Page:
Sexual Violence Awareness Week

by JENNIFER HA

If you were in the forum a few weeks ago, perhaps you saw the nondescript table full of chocolate bars sitting deceivingly close to the sign advertising the off campus supper. Perhaps you were one of the people who asked what was going on. Perhaps you were one of the people who participated. Perhaps you were one of the people who learned that the table was an interactive activity intended to raise awareness on sexual assault and still chose to walk away.

As a member of the newly formed Augustana Against Sexual Violence committee, I sat at that booth for a long time and talked to many members of campus about sexual violence.

It feels like we have been bombarded with news about sexual violence in the past few years. The now infamous “Stanford Rapist” Brock Turner was recently released from his three-month jail sentence after assaulting an unconscious woman. Every September, we hear about university organizations participating in behaviours that appear to promote sexual assault, such as the University of British Columbia’s 2013 controversy over a chant suggesting statutory rape. News about sexual assault on university campuses, against university students, and by university students seems to be everywhere—but the solutions seems to be nowhere. A quick glance at statistics or Augustana’s own Chillabit page makes it obvious that our campus is not immune.

When I was running the booth, which featured true or false questions about sexual assault and various scenarios for which participants were asked to explore a course of action, I was surprised at the depth of understanding that many participants displayed. Upon reading statements related to sexual assault, many people were quick to identify the truths. Sexual assault happens most often between people who know each other. Someone’s outfit has nothing to do with their assault. Sexual assault has an abysmal conviction rate in our criminal justice system.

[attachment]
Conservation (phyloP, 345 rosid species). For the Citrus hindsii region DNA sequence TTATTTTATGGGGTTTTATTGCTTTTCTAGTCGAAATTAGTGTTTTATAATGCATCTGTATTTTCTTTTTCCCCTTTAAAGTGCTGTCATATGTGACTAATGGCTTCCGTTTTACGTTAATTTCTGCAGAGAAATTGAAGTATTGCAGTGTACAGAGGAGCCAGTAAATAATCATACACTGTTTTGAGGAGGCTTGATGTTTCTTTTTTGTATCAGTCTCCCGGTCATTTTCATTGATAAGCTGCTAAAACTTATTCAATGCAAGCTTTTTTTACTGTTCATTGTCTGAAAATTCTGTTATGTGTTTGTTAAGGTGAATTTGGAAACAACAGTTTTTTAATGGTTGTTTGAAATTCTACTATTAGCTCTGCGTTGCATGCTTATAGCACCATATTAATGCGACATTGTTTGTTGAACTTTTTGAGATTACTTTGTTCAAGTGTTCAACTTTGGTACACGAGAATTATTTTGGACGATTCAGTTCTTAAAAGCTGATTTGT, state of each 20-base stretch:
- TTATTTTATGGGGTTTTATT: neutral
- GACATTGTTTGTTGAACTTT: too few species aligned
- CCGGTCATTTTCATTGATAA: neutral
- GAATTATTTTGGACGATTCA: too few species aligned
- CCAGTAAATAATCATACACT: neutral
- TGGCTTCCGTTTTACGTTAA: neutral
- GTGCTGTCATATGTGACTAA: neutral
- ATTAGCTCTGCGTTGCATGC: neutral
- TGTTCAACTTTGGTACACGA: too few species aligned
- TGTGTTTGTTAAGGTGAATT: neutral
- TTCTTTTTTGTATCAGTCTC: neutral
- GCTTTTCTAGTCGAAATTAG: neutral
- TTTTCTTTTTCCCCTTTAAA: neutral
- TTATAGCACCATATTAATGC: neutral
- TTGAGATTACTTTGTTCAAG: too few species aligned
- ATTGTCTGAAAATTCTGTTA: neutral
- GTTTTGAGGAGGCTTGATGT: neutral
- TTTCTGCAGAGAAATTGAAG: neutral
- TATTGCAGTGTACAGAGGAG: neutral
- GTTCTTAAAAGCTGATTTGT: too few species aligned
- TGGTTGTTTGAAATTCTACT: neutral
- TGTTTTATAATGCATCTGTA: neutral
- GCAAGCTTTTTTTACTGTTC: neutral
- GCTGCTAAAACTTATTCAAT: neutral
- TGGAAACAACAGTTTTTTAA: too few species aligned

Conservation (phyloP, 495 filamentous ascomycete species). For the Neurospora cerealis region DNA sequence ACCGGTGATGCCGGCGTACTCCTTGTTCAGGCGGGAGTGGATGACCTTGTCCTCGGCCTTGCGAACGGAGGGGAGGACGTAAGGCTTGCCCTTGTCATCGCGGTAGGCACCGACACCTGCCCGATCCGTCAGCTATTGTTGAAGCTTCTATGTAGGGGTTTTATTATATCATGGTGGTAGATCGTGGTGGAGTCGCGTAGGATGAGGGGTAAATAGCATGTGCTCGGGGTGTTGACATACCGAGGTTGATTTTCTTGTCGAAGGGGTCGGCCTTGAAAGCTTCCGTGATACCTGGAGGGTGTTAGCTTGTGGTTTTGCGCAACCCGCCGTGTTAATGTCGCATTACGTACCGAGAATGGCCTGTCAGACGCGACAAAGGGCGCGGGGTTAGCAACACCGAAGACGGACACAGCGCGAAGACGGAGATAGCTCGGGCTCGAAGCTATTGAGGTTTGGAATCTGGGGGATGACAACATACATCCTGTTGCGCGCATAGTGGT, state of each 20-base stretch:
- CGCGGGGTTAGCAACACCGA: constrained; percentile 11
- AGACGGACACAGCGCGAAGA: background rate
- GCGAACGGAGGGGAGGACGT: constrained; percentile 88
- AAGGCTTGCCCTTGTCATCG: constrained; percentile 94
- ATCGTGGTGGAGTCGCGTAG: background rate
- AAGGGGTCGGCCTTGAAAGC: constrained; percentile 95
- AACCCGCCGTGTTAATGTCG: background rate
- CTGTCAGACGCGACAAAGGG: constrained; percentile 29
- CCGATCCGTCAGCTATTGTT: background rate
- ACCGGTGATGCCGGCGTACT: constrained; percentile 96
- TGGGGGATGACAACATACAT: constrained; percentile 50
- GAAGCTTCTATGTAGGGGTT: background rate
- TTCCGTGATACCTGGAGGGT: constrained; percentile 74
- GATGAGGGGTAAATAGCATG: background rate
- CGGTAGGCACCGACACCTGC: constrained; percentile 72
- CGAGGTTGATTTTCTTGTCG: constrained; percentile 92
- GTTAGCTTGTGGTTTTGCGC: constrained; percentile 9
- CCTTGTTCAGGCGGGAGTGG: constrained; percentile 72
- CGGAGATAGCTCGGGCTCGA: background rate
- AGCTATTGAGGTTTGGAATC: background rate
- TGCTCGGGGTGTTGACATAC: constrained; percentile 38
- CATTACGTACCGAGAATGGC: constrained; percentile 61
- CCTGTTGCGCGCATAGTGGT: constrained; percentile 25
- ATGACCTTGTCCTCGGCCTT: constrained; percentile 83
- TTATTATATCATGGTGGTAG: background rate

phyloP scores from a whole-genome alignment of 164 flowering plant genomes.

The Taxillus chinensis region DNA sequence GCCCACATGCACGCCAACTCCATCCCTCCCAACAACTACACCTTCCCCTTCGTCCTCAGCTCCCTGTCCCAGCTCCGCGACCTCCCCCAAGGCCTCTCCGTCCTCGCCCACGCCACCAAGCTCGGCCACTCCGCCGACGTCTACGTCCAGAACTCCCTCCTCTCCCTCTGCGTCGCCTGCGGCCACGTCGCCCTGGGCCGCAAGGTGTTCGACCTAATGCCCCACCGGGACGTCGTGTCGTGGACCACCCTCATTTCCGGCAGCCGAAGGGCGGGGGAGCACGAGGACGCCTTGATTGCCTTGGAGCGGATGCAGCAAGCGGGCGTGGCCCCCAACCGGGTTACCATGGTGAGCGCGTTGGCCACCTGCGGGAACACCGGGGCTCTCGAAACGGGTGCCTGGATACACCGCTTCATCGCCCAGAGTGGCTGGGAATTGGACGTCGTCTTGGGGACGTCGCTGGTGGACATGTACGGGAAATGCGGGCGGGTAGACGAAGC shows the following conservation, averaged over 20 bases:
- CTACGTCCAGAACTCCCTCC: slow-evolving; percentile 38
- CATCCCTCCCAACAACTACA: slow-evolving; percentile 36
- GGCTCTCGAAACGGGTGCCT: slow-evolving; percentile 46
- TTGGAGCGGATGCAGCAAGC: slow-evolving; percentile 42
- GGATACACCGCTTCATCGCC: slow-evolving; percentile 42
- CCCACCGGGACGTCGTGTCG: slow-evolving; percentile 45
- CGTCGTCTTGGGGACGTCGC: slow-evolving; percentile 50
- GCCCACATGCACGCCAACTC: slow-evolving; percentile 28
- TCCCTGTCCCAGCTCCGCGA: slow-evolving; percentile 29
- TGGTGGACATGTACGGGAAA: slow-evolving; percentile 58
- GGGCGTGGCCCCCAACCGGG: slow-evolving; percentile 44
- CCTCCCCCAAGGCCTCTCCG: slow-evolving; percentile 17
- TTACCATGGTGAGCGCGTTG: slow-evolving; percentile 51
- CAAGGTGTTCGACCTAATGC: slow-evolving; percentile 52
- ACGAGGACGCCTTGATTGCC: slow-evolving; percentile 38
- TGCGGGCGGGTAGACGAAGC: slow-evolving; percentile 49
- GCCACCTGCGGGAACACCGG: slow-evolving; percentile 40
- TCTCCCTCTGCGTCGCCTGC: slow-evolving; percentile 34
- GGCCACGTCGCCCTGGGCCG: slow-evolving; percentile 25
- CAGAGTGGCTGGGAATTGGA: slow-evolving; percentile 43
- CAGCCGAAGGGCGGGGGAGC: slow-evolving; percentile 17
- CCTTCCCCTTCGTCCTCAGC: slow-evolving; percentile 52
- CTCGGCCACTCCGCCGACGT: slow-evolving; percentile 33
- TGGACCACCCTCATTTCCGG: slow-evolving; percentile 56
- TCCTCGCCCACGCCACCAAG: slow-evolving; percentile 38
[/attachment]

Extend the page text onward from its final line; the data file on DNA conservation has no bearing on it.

I was also surprised at the amount of ignorance or, at the very least, thoughtlessness regarding sexual assault on campus. Upon reading a statement about women often “playing hard to get” and saying no when they actually mean yes, several people identified it as true. This statement, which can apply to all genders but is most often applied to women, justifies sexual assault and assumes that the perpetrator has a better idea of someone else’s desires than the individual themselves. This understanding is a part of rape culture and a part of our campus’s understanding of sexual assault.

The interactive booth will be returning to the forum as a part of Sexual Violence Awareness Week from March 20th to March 24th. Along with this booth, there will also be a campaign to pledge to prevent sexual assault, a campaign about believing survivors, and a city-wide Take Back the Night March on Friday.

The Augustana Against Sexual Violence committee has been active since the fall semester and have worked hard to address the issue of sexual violence on campus. Statistically, 1 in 4 women and 1 in 6 men will experience sexual assault in their lifetime. This statistic is an optimistic one, as it does not account for other forms of sexual violence including harassment. A University of Alberta survey found that 1 in 5 of our own undergraduates have experienced sexual violence.

Sexual assault on university campuses, particularly one as small as Augustana, is a complex issue. In order to prevent and address sexual assault and hold perpetrators accountable, we need to consider factors such as alcohol, bystanders, and legal procedures. Sexual Violence Awareness Week will be one important step towards a journey of eradicating sexual violence from our society.

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